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Kappa Sig To Face CLC Again

Fire Alarm Prompts Third Appearance

By Frank Dabek and Mike Hall
STAFF REPORTERS

Kappa Sigma will appear before the Cambridge Licensing Commission for the third time in two years tonight in response to a false fire alarm at its Memorial Drive house on January 23.

Campus Police and the Cambridge Fire Department reported that, upon entry, Kappa Sig’s first floor was found “destroyed with food, furniture thrown about, and [a] cloud of flour smoke” that triggered the alarm.

Executive Director of the CLC Richard V. Scali characterized the Kappa Sig incident as an “underclassman prank” and said that the board regards such fire safety violations as serious issues.

“It’s the same ones over and over,” Scali said. “A few [fraternities] make the rest look bad.”

Action by the CLC occurs in two stages. The CLC hears evidence on Tuesday, then votes on Thursday regarding possible action. Scali said that the Commission probably will recommend “progressive action,” possibly including an increased suspension and a revoked license.

Kappa Sig blames clutter on IAP

Christopher J. Peikert ’00, Kappa Sig president, said that a fire extinguisher was pulled, causing the alarm when some material from the fire extinguisher accidentally entered the smoke detector. Peikert would not comment on why the extinguisher was fired.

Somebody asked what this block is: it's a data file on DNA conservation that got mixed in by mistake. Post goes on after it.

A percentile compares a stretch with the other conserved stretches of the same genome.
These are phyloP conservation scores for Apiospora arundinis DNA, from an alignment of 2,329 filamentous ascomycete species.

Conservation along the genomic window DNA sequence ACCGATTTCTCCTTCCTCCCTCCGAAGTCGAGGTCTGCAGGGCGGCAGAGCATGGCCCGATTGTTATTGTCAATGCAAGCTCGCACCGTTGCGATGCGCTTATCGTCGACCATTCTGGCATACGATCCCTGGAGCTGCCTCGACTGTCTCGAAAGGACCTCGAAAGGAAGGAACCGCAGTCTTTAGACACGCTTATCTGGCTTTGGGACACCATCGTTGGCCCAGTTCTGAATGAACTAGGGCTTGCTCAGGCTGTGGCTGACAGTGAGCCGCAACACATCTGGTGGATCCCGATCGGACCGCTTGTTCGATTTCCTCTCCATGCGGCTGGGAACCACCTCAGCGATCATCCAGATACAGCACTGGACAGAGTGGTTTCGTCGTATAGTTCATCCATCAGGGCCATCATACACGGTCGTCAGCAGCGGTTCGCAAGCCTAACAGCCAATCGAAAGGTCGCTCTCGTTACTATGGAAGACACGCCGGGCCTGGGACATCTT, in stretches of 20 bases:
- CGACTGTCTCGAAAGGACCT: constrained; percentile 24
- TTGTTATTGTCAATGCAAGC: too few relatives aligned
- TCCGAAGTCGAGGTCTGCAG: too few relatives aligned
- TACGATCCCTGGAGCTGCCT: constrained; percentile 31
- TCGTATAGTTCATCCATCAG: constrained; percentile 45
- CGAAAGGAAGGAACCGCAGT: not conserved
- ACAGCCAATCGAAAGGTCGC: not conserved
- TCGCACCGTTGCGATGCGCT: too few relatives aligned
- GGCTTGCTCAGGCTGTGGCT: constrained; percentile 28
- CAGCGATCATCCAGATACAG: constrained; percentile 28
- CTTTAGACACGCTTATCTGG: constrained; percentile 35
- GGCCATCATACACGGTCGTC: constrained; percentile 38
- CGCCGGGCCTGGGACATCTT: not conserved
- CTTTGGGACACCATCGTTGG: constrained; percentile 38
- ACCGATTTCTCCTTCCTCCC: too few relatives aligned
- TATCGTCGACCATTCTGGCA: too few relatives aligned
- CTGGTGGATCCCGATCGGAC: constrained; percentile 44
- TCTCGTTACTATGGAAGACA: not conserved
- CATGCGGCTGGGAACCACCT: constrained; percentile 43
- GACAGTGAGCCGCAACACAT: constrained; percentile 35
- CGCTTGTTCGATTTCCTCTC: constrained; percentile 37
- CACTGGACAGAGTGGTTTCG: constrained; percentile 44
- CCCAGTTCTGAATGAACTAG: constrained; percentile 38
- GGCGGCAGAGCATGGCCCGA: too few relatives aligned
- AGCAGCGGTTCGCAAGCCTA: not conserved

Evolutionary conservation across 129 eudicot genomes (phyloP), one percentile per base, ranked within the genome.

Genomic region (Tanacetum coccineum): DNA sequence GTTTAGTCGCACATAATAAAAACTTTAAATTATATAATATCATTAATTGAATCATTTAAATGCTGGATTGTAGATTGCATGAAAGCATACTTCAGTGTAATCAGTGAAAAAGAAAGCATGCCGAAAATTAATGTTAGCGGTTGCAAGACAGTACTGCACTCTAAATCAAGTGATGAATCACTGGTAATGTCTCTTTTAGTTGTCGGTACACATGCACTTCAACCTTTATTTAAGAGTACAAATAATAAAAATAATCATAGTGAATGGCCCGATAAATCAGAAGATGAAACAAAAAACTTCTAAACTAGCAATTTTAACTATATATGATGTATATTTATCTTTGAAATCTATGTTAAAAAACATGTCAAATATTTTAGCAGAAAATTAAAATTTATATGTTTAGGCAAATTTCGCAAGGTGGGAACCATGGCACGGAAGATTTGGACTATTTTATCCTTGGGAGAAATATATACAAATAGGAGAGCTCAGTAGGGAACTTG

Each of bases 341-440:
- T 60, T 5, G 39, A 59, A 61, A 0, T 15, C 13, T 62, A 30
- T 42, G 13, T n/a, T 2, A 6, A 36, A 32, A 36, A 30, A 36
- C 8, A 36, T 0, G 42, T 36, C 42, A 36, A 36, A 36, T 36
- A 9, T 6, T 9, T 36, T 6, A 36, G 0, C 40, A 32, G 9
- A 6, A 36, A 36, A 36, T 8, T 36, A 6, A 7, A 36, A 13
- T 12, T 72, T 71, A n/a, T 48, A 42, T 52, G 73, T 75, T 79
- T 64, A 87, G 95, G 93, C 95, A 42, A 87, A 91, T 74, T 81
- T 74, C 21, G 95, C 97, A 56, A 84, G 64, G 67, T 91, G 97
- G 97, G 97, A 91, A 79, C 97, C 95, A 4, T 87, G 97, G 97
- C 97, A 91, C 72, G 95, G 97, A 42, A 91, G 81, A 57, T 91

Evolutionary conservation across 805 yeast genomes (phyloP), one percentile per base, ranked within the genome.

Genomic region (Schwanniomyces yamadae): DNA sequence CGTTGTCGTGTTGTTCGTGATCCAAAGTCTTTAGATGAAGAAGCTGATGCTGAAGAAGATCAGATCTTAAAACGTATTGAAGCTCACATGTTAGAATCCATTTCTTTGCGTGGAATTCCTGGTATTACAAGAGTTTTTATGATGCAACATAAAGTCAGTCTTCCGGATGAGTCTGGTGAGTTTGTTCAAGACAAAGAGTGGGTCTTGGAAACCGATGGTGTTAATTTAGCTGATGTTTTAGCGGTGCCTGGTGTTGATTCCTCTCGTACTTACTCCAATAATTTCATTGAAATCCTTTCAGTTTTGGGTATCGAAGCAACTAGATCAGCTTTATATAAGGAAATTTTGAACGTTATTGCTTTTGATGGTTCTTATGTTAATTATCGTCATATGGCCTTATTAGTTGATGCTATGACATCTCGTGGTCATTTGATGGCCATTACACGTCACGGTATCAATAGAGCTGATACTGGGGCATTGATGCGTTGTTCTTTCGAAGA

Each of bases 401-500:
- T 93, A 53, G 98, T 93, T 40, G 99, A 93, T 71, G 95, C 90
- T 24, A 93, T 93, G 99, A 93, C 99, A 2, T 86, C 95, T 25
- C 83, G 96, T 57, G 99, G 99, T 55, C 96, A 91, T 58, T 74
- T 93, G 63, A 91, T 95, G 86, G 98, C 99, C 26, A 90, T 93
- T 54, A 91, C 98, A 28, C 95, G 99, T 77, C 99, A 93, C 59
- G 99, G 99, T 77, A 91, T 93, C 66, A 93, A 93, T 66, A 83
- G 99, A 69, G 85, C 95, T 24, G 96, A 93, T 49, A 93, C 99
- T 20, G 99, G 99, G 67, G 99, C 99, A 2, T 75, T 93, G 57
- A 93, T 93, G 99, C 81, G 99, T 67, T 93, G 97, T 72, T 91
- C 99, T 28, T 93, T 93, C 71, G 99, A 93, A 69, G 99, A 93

Kappa Sig Vice President Cameron A. Wheeler ’02 said that the brothers did not intentionally create the mess, which was discovered around the traditional beginning of work week at most MIT fraternities.

“Usually, we have scheduled cleanups, but we don’t have that during IAP,” said Wheeler. “It’s basically a dirty house because of neglect.”

Wheeler also criticized the Commission for giving Kappa Sig “the short end of the stick on lots of these issues.”

“To tell you the truth, it seems like fairness isn’t the game when dealing with the Licensing Commission,” Wheeler said.

Peikert and at least one other house officer will attend tomorrow night’s hearing.

Incident compounds old problems

Kappa Sig’s newest troubles come just three weeks after the CLC handed down a 30-day suspension after a guest was hospitalized after becoming intoxicated at a house party.

The Commission was aware of the most recent incident at the time of Kappa Sig’s last appearance before the board but it did not factor it into their decision to suspend the fraternity’s housing license for thirty days including rush, Scali said.

At that last meeting, the Commission nearly revoked Kappa Sig’s license. The Commission cited, among other factors, the fraternity’s history of violations in considering revocation. An eleventh-hour proposal by the fraternity convinced the board to suspend rather than revoke the license.

Sarah E. Gallop, co-director of MIT’s office of government relations, said that the newest Kappa Sig incident is serious “because it involves a fire alarm.” Gallop, who acts as a liaison between fraternities and the Commission in these matters, noted that the deputy fire chief sits on the Commission making “fire safety concerns ... paramount for the Commission.”

Theta Delta Chi was also scheduled to appear before the Commission this evening to respond to Cambridge Fire’s discovery of a fire alarm that was disconnected, then reconnected illegally. The hearing was postponed to April 11, though, because TDC’s attorney is unable to attend tonight. This will be TDC’s second appearance before the Commission.